GOP Strategy: Cut Medicaid, Leave Social Security Alone?
House Speaker John Boehner has promised that GOP will tackle entitlement reform in the near future, despite the political perils of doing so. "I think it's incumbent on us, if we are serious about dealing with the big challenges, that we go out and help Americans understand how big the problem is that faces us," he told the Wall Street Journal. In the meantime, Rep. Paul Ryan (R-Wisc.) has also been banging the drum on the issue once again, vowing to pursue his plan to "voucherize" Medicare and privatize the system.
But will the GOP really follow through on its pledge to go after Social Security, Medicare, and Medicaid, given the widespread popularity of such programs? Despite talking up the issue on Thursday, Boehner has also privately pushed President Obama to go first in putting a reform proposal forward. Boehner assured the White House that he'll stop House Republicans from attacking any Obama entitlement reform proposal—and that "he will stand-by-side with him to weather the strong political backlash," according to The Hill. While the words may seem welcoming, Boehner is also pressuring Obama to go first on entitlement reform. But since the White House has promised not to touch Social Security or gut Medicare, Boehner's remarks could also be a political ploy to make it seem like the GOP is serious about entitlement reform—without having to commit to a serious proposal.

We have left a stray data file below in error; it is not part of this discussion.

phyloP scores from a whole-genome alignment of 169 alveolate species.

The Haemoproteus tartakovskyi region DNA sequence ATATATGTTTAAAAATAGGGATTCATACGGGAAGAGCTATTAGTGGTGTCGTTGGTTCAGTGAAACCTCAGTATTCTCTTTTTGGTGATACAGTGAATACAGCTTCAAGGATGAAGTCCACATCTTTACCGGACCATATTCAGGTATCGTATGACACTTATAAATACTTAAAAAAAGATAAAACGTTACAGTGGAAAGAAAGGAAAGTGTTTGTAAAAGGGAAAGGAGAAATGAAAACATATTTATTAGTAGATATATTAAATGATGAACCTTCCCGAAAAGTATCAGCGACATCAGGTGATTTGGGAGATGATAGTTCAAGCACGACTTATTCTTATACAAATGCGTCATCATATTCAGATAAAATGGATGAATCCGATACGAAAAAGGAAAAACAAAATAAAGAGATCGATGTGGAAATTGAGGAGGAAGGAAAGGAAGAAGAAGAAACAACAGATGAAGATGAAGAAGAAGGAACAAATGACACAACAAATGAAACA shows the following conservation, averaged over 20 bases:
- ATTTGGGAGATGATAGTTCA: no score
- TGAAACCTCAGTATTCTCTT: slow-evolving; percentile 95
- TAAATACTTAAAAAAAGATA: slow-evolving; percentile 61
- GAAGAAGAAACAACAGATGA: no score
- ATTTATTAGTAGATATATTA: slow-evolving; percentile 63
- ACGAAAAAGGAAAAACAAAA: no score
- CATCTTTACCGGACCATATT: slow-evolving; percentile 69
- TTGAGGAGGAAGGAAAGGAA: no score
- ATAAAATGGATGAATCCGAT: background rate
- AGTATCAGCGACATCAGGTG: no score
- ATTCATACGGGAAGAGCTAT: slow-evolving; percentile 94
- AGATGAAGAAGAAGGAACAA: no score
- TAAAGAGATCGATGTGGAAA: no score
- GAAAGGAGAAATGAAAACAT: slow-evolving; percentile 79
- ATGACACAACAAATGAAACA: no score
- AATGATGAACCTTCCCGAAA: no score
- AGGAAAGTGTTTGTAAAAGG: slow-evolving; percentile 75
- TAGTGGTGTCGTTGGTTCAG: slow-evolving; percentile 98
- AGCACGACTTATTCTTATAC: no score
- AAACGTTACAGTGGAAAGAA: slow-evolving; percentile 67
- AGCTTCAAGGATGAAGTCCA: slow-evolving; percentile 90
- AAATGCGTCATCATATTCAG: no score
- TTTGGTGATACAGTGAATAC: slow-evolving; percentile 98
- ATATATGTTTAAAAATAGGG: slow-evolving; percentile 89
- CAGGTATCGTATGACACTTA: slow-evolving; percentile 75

That being said, there's one entitlement program that's far more vulnerable than the others: Medicaid. While Social Security and Medicare have long been untouchable, given the political perils of going after older Americans' benefits, Republicans have already indicated that they're eager to undermine the government's health care program for the poor. As I reported this week, Rep. Cathy McMorris-Rodgers (R-Wash.)—the fourth-ranking House Republican—is already working on a proposal to make it easier for states to slash Medicaid spending.
Politically speaking, it's easier for the GOP, especially, to go after Medicaid, as the program predominantly serves poor, minority voters, as opposed to senior citizens, a key demographic for Republicans. What's more, Republicans have a chorus of governors from both parties to back them up, given the widespread complaints about Medicaid's burden on strapped state budgets. And while the public opposes entitlement cuts overall, Medicaid is the least popular of the big three. While 70 to 25 percent oppose cutting Social Security and 72 to 25 percent oppose cutting Medicare, a smaller 59 to 37 percent oppose cutting Medicaid, according to a recent Quinnipiac poll.
Bottom line: while the GOP may hold off going after Social Security and Medicare, they have a real opportunity to go after Medicaid—and they've already placed the program in their sights.